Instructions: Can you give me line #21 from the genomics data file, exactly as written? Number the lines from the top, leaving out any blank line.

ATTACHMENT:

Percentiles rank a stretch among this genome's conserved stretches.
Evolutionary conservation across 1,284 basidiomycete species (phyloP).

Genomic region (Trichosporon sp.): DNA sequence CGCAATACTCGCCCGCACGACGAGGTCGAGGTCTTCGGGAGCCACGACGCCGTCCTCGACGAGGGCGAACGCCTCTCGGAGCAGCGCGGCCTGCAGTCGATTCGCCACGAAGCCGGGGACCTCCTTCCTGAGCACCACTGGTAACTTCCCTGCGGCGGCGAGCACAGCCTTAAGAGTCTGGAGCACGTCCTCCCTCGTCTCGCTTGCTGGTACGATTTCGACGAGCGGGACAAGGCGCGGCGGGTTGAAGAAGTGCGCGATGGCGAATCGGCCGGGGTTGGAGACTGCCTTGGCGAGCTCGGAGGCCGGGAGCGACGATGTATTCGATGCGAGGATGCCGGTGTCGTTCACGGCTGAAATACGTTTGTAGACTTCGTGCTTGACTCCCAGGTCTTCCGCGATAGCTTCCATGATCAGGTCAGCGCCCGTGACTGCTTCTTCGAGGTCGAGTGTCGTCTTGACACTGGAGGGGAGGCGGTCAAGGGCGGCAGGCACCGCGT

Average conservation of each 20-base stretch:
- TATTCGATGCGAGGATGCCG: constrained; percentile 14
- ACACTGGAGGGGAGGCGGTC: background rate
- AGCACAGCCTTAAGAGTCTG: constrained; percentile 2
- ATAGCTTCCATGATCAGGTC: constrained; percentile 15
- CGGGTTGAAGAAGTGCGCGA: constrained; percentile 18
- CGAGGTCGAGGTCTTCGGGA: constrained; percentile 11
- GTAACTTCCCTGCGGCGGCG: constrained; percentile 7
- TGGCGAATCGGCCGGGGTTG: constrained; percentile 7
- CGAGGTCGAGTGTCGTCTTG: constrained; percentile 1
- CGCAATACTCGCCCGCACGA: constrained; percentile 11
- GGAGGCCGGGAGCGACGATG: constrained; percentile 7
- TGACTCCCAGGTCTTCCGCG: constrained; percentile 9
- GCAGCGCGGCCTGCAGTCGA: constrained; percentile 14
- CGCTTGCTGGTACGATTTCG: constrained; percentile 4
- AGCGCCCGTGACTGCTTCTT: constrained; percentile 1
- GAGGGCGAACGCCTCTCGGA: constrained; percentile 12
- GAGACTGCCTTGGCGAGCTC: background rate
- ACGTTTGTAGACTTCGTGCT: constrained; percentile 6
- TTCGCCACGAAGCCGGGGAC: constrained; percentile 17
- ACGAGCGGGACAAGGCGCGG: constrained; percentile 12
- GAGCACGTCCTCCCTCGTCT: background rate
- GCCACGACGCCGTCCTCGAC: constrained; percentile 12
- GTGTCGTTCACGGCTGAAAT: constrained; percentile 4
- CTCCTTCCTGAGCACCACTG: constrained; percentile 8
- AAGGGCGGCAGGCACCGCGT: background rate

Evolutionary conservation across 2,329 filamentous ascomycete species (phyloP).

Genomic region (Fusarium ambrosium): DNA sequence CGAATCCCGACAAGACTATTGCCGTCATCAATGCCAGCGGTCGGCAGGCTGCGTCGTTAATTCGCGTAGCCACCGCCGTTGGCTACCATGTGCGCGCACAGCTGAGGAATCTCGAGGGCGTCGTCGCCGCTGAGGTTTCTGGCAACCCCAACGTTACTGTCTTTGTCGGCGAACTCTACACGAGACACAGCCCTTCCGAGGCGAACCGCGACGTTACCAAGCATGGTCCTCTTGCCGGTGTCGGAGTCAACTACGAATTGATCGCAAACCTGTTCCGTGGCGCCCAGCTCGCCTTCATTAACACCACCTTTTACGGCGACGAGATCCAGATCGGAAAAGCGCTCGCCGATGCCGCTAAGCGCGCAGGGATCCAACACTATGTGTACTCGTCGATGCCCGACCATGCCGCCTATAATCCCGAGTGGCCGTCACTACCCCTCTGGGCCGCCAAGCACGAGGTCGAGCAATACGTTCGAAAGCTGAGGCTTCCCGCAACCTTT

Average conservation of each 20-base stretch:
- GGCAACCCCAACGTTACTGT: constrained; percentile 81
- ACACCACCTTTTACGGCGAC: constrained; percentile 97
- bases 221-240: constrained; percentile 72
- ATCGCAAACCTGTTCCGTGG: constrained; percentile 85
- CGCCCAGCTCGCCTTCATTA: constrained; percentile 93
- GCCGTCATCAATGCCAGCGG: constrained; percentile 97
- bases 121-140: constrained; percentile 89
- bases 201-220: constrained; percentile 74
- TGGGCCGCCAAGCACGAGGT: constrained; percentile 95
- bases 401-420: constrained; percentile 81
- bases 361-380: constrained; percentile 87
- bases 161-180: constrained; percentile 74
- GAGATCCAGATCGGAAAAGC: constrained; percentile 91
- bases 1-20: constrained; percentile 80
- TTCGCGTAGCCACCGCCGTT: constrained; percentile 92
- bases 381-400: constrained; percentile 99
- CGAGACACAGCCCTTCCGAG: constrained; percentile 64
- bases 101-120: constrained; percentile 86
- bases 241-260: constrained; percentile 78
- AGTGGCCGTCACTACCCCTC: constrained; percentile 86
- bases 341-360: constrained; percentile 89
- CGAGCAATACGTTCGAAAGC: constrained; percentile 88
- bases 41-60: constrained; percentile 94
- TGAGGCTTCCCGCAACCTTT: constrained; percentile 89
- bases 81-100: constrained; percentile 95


- GAGACTGCCTTGGCGAGCTC: background rate